The announcement delivered by Status of Women Minister Ambrose was in fact funding supplied by the Department of Justice. When funding for Sisters in Spirit ran out in March 2010, NWAC secured six months of bridge funding of $500,000 from the Ministry of the Status of Women to keep the project going. That funding lasted through October, and a second project called “Sisters in Spirit, Evidence to Action.” In her introductory remarks, Ambrose acknowledged NWAC, Sisters in Spirit, and the “Evidence to Action” project to which NWAC must now apply for continued funding on the issue. Funding for Evidence to Action, from the Status of Women ministry, prevents NWAC from furthering their research and policy development work. Ministry officials have asked that funding proposals from NWAC not include the name Sisters in Spirit or that any funds they receive be dedicated to research for their database of missing and murdered women. Despite the outrage of the MPs and confusion that followed, NWAC clarified their position in an open letter sent to families of the missing and murdered women and girls. “These are two seperate issues and each will be dealt with… We are moving forward to maintain our current funding, secure new funding, and continue our work with you,” stated the letter.

Since the announcement, The National Union of Public and General Employees (NUPGE) has written to Prime Minister Stephen Harper, urging him to reconsider his government’s decision to disallow funding to the NWAC for projects using the name Sisters in Spirit or to upkeep its database of nearly 600 missing and murdered Aboriginal women. “The alarming rates of violence against Aboriginal women and girls are of great concern to NUPGE,” stated NUPGE’s president James Clancy. “According to the 2004 General Social Survey, Aboriginal women 15 years and older are almost three times more likely to be killed by a stranger than non-Aboriginal women.” Clancy stated that it “would seem punitive to make funding for NWAC’s continuing work on this critical issue contingent on a name and the abandoning of their database which has made huge strides in bringing to light this national tragedy.” He stressed, “On behalf of the national union’s 340,000 members, many of whom are of Aboriginal decent, I urge you to not desert the families of the 582 missing and mudered Aboriginal women!”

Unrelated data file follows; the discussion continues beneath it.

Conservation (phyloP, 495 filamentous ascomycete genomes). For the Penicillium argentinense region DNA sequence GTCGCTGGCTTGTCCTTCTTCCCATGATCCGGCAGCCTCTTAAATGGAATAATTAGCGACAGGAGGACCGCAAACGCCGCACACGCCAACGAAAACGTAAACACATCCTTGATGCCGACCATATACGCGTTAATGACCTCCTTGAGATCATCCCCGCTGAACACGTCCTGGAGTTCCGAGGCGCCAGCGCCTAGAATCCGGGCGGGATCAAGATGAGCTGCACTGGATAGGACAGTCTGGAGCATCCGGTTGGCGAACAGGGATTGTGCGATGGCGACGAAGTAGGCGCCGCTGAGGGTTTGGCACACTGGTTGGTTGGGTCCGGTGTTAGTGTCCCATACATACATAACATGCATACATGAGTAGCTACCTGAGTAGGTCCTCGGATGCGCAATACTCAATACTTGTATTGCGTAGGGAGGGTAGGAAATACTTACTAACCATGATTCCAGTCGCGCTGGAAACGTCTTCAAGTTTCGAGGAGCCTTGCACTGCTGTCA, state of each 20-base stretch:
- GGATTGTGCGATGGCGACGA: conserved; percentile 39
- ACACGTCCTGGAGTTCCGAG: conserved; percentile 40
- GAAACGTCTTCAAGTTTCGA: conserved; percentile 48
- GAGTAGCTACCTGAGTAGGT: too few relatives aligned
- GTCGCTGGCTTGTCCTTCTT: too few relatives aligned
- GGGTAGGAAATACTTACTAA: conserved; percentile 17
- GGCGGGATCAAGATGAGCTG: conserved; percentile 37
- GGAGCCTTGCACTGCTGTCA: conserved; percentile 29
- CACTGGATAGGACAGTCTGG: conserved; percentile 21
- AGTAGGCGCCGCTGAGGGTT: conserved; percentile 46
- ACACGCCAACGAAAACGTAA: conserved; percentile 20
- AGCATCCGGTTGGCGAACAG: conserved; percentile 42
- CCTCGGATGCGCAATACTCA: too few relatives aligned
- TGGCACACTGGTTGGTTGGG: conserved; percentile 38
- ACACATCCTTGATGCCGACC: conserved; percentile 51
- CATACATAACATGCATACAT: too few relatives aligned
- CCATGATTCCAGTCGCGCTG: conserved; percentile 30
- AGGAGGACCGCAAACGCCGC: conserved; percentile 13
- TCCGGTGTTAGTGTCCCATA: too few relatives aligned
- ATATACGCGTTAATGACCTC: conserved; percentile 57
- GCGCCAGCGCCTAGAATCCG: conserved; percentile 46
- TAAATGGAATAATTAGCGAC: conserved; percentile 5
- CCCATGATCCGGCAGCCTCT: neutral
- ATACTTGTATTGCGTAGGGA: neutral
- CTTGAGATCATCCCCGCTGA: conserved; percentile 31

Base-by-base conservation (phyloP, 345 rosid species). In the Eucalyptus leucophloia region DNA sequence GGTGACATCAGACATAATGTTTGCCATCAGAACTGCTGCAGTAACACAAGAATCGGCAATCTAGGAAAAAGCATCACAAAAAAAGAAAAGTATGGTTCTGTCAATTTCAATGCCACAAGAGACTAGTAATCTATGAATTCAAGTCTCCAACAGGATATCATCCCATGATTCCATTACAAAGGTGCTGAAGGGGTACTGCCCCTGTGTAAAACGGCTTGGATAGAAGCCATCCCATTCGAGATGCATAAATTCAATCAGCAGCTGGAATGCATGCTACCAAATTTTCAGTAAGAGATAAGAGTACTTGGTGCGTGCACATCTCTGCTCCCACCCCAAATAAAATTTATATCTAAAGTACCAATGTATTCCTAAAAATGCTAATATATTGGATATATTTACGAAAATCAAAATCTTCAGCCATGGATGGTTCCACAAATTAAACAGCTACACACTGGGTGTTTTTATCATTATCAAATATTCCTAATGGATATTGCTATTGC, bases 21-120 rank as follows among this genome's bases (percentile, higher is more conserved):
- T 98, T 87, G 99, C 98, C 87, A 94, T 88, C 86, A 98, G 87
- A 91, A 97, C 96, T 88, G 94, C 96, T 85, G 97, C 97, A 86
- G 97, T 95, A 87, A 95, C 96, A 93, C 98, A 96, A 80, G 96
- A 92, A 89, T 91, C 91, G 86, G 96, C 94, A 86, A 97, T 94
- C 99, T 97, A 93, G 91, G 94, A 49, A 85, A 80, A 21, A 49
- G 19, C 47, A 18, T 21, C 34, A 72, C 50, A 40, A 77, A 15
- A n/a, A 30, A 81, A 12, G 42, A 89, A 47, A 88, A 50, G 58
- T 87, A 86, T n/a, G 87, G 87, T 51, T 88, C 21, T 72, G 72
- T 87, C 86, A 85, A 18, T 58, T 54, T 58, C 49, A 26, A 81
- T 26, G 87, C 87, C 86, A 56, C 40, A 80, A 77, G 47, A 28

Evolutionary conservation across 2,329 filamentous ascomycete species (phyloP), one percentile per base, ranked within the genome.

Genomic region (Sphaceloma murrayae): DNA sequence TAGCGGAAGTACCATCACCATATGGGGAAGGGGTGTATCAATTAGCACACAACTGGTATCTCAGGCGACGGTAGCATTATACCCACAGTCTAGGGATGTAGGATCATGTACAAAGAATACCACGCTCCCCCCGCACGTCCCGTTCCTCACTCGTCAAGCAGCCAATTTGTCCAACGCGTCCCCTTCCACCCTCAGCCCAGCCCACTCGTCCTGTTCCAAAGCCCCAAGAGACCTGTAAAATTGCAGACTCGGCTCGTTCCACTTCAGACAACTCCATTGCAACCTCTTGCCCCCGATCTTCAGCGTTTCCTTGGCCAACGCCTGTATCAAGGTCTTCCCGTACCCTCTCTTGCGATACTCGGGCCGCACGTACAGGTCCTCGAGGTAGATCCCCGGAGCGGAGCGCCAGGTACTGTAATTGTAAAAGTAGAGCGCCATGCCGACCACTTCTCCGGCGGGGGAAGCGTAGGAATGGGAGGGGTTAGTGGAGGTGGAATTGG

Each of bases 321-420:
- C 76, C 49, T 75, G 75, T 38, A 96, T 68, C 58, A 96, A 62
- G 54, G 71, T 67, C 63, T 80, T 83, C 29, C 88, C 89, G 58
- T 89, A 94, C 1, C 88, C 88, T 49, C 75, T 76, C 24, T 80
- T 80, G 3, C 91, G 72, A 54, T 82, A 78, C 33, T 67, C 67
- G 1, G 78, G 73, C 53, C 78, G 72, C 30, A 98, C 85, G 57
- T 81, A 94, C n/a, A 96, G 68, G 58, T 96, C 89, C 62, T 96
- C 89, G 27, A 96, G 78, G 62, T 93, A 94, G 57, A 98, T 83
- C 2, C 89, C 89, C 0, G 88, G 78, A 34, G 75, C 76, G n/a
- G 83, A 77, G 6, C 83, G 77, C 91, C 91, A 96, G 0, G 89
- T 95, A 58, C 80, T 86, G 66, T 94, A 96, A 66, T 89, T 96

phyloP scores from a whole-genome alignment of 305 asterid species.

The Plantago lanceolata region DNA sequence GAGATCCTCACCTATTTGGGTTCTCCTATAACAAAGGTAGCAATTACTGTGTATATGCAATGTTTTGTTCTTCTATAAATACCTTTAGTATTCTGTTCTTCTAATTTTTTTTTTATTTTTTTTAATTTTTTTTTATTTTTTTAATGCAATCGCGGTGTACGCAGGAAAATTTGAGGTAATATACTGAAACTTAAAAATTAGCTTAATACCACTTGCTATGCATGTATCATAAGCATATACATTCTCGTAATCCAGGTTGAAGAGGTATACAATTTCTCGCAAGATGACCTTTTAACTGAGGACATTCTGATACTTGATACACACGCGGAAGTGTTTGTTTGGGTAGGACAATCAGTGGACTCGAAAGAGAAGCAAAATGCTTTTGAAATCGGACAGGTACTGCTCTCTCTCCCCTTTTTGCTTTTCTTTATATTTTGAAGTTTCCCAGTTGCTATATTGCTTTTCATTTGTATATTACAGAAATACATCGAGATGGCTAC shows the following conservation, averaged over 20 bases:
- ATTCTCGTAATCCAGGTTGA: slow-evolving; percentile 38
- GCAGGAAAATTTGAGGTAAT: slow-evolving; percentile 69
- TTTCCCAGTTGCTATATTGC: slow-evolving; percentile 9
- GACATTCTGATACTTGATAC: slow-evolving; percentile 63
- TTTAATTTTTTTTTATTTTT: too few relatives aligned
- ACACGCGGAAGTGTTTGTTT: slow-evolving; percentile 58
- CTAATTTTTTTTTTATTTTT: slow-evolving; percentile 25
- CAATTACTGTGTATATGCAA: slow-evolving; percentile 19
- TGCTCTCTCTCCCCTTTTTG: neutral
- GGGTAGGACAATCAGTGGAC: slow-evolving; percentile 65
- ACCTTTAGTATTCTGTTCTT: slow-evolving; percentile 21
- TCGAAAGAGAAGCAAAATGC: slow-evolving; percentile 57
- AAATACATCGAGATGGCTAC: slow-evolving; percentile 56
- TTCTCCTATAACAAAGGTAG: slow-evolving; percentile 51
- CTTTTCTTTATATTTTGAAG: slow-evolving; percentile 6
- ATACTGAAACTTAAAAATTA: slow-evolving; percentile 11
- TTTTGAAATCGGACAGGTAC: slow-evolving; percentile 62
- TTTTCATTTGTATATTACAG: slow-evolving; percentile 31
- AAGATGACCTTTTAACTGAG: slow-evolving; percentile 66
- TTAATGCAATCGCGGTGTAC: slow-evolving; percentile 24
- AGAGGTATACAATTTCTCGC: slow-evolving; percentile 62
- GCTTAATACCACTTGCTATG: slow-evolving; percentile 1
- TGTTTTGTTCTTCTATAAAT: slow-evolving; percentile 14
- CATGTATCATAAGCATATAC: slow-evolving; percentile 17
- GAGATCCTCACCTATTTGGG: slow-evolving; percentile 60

NWAC also expressed concern that the federal government is curbing the success of the Sisters in Spirit intiative. “This change has negatively affected the activities that NWAC can undertake and will hamper our ability to maintain focus on resolving the epidemic of violence that threatens Aboriginal women and girls across the country,” stated the release. They point out that the Sisters in Spirit project has become a global movement internationally recogized in Europe, Latin America, Australia, and North America. The release further stated that NWAC looks forward to collaboration with the government on projects that will continue the work begun almost six years ago and urged that “the staggeringly high number of missing and murdered Aboriginal women and girls remains a national priority that needs to be addressed immediately.”